(c) Copyright Library Journals LLC, a wholly owned subsidiary of Media Source, Inc. No redistribution permitted.
Review by Horn Book Review

Bear is just trying to get some sleep, but his persistent, sleepless neighbor, Duck, is having none of it ("I'm bored!...Wanna play cards?....Watch a movie?...Start a band?"). Although Mo Willems's Pigeon is the posturing Duck's obvious antecedent, this story--complete with switching-places ending and quite funny illustrations of wisenheimer Duck and his aggrieved victim--succeeds on its own wacky merits. (c) Copyright 2014. The Horn Book, Inc., a wholly owned subsidiary of Media Source, Inc. No redistribution permitted.

(c) Copyright The Horn Book, Inc., a wholly owned subsidiary of Media Source, Inc. No redistribution permitted.
Review by Kirkus Book Review

Animals with differing internal rhythms find it challenging to be neighbors in this nocturnal tale. Duck is full of energy; sitting in his brightly lit, yellow kitchen, he sips coffee while perusing 101 Ways to Stay Awake. Bear, by contrast, stands sleepily at the base of the staircase in his dimly lit living room, stuffed rabbit dangling from one massive paw. Just after Bear climbs the steps and settles in, Duck raps on the door, wide awake. "Wanna play cards?Watch a movie?Start a band?Make smoothies?" To each suggestion, Bear simply says "No." This pattern plays out three times, each episode ending with one or the other voicing the titular refrain until the beleaguered bear is finally wide awake, and the duck drifts off. The relationship between a lumbering, grumpy character and a frenetic extrovert will be familiar to grown-up fans of cartoons, and Duck's ludicrous behavior and costumes will no doubt elicit giggles from young listeners. Davies brings an animator's sensibility to his uncluttered compositions; variation in page color and typeface as well as skillful manipulation of facial features signal emotional states. The texture of the hairy bear and the occasional patterns on the floor and bedspread add interest to the flat backgrounds. That's all, though, folks. With its one-joke plot and dramatic potential, it's better suited to school and library use than repeat readings in a lap at home. (Picture book. 3-6) Copyright Kirkus Reviews, used with permission.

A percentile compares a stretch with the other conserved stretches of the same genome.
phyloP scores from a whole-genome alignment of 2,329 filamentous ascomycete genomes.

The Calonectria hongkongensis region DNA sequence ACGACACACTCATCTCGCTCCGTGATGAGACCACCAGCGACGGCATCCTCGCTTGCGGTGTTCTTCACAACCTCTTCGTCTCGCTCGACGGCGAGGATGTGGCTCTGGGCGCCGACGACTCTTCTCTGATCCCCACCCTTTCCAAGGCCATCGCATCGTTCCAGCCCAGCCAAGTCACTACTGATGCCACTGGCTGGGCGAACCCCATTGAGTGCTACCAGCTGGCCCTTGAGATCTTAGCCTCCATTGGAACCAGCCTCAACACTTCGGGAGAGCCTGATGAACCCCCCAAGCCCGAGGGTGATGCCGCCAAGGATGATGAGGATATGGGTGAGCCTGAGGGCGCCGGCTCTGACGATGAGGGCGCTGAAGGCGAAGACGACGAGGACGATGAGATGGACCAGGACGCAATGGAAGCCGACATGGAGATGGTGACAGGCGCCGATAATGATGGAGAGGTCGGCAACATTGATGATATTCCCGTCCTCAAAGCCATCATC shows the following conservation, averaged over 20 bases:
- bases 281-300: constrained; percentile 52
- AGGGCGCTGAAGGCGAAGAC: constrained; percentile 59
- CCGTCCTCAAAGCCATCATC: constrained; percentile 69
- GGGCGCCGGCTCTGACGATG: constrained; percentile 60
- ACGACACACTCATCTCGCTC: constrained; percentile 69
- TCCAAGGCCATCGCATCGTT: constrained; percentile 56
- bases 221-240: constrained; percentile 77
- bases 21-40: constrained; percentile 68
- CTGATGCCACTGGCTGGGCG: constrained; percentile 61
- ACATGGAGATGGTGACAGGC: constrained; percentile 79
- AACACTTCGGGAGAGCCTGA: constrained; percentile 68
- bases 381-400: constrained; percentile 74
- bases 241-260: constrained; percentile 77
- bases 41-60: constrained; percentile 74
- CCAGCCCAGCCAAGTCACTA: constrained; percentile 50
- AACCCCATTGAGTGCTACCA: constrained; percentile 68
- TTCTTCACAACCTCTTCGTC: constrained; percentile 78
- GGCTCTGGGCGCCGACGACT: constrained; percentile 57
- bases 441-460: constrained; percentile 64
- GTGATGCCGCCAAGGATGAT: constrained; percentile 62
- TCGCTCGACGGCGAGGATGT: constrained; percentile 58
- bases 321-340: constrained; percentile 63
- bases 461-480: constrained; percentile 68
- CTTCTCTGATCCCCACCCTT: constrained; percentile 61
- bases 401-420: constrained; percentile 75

Copyright (c) Kirkus Reviews, used with permission.